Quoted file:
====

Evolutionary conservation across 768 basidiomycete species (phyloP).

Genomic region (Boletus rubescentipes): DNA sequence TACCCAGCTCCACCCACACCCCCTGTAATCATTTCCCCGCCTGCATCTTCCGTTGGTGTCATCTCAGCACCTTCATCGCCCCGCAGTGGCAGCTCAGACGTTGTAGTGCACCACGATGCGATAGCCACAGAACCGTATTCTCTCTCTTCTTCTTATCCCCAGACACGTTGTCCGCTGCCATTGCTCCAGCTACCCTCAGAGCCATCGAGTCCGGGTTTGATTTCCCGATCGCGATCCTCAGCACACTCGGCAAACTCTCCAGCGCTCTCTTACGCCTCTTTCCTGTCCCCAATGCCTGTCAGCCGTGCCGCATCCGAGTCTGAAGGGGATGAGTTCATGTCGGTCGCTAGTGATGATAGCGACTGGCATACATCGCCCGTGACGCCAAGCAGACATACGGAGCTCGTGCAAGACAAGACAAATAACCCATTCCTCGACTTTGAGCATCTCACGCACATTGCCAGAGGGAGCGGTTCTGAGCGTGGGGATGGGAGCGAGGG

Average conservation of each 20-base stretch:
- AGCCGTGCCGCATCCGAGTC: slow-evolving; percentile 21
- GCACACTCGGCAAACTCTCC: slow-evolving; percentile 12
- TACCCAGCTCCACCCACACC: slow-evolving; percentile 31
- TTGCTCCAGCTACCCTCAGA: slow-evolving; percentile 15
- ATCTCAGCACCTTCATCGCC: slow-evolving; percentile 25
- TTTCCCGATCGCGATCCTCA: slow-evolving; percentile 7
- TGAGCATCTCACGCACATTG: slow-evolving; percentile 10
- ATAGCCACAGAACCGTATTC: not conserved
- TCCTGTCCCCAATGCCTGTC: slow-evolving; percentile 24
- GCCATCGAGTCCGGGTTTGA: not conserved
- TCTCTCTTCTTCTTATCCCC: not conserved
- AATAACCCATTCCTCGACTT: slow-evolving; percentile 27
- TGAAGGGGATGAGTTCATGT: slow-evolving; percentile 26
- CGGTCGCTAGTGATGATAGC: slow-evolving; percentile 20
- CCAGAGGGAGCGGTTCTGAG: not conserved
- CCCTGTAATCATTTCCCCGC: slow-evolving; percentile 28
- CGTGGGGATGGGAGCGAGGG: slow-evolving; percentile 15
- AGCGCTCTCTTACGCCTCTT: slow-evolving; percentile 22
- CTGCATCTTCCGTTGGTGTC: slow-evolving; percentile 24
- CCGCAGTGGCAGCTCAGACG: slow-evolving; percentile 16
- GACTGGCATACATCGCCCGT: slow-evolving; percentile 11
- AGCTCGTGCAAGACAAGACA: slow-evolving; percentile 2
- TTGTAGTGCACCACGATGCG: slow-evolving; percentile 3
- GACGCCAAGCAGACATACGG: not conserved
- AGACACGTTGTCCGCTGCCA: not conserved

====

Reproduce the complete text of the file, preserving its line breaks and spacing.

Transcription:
Evolutionary conservation across 768 basidiomycete species (phyloP).

Genomic region (Boletus rubescentipes): DNA sequence TACCCAGCTCCACCCACACCCCCTGTAATCATTTCCCCGCCTGCATCTTCCGTTGGTGTCATCTCAGCACCTTCATCGCCCCGCAGTGGCAGCTCAGACGTTGTAGTGCACCACGATGCGATAGCCACAGAACCGTATTCTCTCTCTTCTTCTTATCCCCAGACACGTTGTCCGCTGCCATTGCTCCAGCTACCCTCAGAGCCATCGAGTCCGGGTTTGATTTCCCGATCGCGATCCTCAGCACACTCGGCAAACTCTCCAGCGCTCTCTTACGCCTCTTTCCTGTCCCCAATGCCTGTCAGCCGTGCCGCATCCGAGTCTGAAGGGGATGAGTTCATGTCGGTCGCTAGTGATGATAGCGACTGGCATACATCGCCCGTGACGCCAAGCAGACATACGGAGCTCGTGCAAGACAAGACAAATAACCCATTCCTCGACTTTGAGCATCTCACGCACATTGCCAGAGGGAGCGGTTCTGAGCGTGGGGATGGGAGCGAGGG

Average conservation of each 20-base stretch:
- AGCCGTGCCGCATCCGAGTC: slow-evolving; percentile 21
- GCACACTCGGCAAACTCTCC: slow-evolving; percentile 12
- TACCCAGCTCCACCCACACC: slow-evolving; percentile 31
- TTGCTCCAGCTACCCTCAGA: slow-evolving; percentile 15
- ATCTCAGCACCTTCATCGCC: slow-evolving; percentile 25
- TTTCCCGATCGCGATCCTCA: slow-evolving; percentile 7
- TGAGCATCTCACGCACATTG: slow-evolving; percentile 10
- ATAGCCACAGAACCGTATTC: not conserved
- TCCTGTCCCCAATGCCTGTC: slow-evolving; percentile 24
- GCCATCGAGTCCGGGTTTGA: not conserved
- TCTCTCTTCTTCTTATCCCC: not conserved
- AATAACCCATTCCTCGACTT: slow-evolving; percentile 27
- TGAAGGGGATGAGTTCATGT: slow-evolving; percentile 26
- CGGTCGCTAGTGATGATAGC: slow-evolving; percentile 20
- CCAGAGGGAGCGGTTCTGAG: not conserved
- CCCTGTAATCATTTCCCCGC: slow-evolving; percentile 28
- CGTGGGGATGGGAGCGAGGG: slow-evolving; percentile 15
- AGCGCTCTCTTACGCCTCTT: slow-evolving; percentile 22
- CTGCATCTTCCGTTGGTGTC: slow-evolving; percentile 24
- CCGCAGTGGCAGCTCAGACG: slow-evolving; percentile 16
- GACTGGCATACATCGCCCGT: slow-evolving; percentile 11
- AGCTCGTGCAAGACAAGACA: slow-evolving; percentile 2
- TTGTAGTGCACCACGATGCG: slow-evolving; percentile 3
- GACGCCAAGCAGACATACGG: not conserved
- AGACACGTTGTCCGCTGCCA: not conserved